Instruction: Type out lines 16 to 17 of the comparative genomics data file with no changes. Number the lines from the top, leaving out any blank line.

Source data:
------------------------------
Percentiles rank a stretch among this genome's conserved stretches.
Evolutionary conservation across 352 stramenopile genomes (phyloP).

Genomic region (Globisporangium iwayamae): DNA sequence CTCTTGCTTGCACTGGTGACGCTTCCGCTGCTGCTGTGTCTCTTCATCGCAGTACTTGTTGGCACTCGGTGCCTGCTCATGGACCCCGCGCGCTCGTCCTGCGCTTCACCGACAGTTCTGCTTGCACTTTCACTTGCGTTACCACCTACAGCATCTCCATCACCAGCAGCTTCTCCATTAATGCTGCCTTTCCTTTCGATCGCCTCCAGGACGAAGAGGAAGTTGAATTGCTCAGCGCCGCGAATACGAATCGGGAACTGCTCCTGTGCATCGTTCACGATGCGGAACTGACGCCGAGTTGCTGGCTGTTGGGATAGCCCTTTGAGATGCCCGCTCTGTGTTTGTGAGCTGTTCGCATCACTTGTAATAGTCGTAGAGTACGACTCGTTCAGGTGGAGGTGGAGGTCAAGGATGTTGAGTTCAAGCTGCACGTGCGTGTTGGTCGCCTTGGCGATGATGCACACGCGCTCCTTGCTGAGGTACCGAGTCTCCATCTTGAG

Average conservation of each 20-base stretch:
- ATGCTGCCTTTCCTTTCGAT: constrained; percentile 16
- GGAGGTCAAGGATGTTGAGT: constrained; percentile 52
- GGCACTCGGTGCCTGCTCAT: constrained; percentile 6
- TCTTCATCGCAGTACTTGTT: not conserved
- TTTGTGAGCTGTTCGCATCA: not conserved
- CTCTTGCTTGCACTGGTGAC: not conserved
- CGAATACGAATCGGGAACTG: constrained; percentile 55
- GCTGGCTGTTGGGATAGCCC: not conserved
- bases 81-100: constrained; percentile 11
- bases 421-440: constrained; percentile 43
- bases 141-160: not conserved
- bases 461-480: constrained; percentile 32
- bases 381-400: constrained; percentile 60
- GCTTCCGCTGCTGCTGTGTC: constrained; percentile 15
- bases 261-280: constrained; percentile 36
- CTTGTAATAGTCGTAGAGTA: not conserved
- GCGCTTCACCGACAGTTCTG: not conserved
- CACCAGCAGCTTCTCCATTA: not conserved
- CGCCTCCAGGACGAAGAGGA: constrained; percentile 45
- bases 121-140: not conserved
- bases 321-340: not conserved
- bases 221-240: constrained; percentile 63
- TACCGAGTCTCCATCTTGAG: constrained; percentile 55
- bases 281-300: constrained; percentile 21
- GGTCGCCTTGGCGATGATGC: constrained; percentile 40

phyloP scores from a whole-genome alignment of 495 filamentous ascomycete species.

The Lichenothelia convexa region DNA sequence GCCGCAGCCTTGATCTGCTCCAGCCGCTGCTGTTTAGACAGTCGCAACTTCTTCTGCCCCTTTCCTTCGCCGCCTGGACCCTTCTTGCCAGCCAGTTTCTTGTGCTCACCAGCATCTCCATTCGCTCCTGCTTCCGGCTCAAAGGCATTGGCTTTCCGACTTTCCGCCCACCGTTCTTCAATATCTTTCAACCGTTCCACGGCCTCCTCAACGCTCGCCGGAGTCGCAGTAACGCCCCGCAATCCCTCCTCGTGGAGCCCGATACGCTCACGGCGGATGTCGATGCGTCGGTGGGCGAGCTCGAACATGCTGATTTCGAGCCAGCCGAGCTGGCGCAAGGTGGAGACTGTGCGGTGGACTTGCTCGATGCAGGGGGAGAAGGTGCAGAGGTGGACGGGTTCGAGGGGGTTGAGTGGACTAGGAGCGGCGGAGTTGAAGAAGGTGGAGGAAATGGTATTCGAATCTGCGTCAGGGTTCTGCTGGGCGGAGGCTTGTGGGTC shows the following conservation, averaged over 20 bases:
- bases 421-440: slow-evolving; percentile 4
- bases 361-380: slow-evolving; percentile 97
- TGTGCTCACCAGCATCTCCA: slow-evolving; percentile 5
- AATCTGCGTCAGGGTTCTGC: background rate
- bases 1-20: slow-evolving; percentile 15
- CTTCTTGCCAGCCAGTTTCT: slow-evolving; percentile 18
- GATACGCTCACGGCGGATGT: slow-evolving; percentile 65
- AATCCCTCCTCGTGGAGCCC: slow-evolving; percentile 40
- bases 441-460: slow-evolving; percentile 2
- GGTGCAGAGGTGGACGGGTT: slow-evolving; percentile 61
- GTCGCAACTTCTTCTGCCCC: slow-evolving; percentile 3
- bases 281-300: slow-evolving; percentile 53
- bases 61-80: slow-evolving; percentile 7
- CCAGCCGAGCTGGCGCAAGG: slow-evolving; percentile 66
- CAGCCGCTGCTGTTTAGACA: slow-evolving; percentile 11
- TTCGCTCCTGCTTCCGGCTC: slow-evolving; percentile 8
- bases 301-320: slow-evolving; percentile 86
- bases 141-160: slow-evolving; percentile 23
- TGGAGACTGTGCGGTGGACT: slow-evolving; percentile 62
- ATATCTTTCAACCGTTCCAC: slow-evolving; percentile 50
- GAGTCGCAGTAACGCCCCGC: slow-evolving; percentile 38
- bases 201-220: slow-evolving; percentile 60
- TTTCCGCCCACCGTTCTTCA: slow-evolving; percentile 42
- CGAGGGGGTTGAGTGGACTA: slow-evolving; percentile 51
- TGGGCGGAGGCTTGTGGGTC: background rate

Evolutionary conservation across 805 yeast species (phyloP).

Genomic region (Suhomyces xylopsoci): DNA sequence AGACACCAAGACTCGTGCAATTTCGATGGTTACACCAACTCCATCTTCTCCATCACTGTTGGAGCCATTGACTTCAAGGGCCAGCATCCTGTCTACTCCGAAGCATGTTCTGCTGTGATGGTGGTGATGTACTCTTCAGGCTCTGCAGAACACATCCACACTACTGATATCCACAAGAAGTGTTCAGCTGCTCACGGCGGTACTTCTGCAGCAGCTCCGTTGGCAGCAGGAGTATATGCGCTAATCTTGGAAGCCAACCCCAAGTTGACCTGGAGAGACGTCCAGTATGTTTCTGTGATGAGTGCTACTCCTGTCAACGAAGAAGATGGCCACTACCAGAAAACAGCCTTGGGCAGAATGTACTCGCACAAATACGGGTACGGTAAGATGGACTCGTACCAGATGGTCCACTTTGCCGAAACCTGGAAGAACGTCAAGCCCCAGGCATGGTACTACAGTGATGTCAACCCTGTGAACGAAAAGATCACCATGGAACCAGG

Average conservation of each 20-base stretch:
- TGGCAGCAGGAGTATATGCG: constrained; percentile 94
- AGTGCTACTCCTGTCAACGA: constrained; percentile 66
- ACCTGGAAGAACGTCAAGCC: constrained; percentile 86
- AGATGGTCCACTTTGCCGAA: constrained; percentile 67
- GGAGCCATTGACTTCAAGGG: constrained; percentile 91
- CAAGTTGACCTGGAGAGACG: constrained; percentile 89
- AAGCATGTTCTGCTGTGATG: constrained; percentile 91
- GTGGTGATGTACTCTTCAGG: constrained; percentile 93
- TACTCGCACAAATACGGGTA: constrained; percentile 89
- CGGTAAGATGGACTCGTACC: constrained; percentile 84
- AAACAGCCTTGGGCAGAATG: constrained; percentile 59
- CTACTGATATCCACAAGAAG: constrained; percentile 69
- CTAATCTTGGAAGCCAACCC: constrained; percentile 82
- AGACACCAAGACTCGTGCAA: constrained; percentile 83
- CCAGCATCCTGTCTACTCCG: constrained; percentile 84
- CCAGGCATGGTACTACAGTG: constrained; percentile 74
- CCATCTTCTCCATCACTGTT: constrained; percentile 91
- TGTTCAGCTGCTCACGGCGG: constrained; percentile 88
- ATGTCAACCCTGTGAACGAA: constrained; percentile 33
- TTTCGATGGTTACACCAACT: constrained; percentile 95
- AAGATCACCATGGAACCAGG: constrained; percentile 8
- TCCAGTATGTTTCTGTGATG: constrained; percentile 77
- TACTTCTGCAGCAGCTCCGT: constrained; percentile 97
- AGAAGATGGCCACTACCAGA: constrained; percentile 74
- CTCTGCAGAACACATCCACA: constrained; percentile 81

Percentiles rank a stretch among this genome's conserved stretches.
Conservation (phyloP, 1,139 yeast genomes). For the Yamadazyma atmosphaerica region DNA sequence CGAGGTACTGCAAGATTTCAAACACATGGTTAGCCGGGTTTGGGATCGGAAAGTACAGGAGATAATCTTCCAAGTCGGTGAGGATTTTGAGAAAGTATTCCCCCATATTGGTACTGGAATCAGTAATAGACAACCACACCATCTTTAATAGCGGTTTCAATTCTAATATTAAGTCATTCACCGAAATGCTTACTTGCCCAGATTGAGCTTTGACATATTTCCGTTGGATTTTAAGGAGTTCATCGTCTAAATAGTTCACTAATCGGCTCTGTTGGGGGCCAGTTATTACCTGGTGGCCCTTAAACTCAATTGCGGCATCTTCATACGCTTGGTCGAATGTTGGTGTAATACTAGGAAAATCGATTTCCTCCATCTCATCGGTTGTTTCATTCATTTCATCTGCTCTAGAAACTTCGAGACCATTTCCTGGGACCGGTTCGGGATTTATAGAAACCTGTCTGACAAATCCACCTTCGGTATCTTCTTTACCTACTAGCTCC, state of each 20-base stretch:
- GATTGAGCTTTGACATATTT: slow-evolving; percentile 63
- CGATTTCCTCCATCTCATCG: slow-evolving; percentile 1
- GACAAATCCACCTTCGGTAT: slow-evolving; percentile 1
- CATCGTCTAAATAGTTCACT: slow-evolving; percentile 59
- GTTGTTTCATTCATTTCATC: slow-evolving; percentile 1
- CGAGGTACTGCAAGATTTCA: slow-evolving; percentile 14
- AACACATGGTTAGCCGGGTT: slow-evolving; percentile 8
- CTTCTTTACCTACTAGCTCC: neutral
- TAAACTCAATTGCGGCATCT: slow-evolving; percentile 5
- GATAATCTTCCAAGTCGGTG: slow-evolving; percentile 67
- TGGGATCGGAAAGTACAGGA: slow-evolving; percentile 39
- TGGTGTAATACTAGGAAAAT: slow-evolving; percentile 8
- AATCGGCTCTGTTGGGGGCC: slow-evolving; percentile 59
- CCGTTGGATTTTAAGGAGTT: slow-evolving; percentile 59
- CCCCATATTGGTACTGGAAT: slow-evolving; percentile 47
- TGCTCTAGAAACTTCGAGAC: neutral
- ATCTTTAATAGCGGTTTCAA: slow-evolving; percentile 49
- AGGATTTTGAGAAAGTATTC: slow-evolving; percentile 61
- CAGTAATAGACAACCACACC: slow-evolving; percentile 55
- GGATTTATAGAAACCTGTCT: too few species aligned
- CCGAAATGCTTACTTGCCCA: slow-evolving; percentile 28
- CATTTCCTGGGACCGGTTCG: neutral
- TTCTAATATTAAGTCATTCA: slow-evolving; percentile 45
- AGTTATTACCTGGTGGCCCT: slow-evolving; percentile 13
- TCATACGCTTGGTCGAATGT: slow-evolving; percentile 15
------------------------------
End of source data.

- bases 461-480: constrained; percentile 32
- bases 381-400: constrained; percentile 60